MSI MS-6565, Alias GNB Max
Board Revision: 2
BIOS Version: 2.0 (November 21, 2002)
At first glance, it would be easy to think that MSI was trying to emulate Gigabyte in its variety of features - but of course, GNB Max has nothing to do with its competitor.
Yet it works equally impressively: in addition to the standard features (five PCI, AGP 8x, UltraATA/ 100) this board offers a whole lot more. Thus MSI relies on a full PCI sound chip (C-Media CMI8738) instead of on an AC97 codec. It won't be sidelined on the network controller, either: nothing but a Gigabit Ethernet controller from Intel (82540EM) will do. A FireWire controller from VIA (VT6303) and an IDE RAID controller from Promise (PDC20376) complete the outfit. It offers an UltraATA/ 133 and two serial ATA ports.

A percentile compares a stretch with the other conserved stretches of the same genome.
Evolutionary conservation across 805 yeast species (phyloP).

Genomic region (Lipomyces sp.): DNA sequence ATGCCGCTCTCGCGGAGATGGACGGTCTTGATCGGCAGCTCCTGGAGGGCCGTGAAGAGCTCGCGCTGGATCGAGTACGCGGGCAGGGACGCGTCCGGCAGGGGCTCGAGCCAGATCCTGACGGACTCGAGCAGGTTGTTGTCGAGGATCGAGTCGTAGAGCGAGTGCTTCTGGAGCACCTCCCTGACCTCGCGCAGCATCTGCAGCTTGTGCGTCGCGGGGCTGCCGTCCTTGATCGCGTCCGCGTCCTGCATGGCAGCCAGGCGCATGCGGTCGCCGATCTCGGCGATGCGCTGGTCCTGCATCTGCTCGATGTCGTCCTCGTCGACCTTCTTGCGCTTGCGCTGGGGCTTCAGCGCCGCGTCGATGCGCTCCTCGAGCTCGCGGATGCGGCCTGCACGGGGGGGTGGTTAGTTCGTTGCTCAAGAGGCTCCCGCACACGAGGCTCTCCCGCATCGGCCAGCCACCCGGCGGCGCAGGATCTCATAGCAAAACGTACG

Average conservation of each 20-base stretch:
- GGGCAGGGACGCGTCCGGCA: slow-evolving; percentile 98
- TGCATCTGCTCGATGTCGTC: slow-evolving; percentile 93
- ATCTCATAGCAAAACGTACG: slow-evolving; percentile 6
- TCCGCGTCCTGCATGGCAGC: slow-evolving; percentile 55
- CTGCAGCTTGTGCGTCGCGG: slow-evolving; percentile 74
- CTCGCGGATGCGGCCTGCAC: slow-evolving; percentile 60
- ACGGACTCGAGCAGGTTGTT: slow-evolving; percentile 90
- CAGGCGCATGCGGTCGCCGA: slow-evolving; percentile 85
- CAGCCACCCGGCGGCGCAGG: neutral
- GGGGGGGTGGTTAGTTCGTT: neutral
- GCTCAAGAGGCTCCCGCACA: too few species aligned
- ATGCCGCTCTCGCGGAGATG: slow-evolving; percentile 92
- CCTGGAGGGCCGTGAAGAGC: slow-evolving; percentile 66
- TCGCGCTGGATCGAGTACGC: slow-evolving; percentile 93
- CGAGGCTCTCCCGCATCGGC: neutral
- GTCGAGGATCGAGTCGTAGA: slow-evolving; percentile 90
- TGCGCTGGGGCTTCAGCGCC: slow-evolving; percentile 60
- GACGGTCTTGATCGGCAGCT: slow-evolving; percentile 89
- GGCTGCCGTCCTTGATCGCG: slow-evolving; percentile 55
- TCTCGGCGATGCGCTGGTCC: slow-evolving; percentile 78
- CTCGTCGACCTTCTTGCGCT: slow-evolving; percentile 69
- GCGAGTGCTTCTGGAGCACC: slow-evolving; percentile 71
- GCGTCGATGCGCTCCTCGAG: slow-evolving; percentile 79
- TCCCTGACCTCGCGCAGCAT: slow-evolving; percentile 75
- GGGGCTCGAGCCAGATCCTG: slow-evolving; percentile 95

MSI includes two modules: the first one, a D-bracket, offers another USB port, a Bluetooth module and D-LED, which is MSI's debugging system. This allows the system status to be determined using four LEDs and a table. So if the computer doesn't start, in many cases you no longer need to bother with searching for the culprit. The second module, an S bracket, has additional connectors for the sound system, including digital outs.
The current BIOS from the MSI website offers no possibility for overclocking. However, a beta BIOS version that we have used before did offer this possibility. Whether with or without overclocking features, MSI provides a small software tool that allows the highest stable CPU speed to be determined. All in all, a nice perk; however, the program does not do away with the necessity for thorough testing (at least several hours at full capacity), but simply allows the upper limit of your processor to be found.
MSI now also offers the option of updating the BIOS directly in Windows. No one tells you this when you download the BIOS, however.
MSI, too, provides you with serial ATA: a controller chip from Promise is concealed behind a white sticker, and offers a conventional ATA port and two serial ATA ports.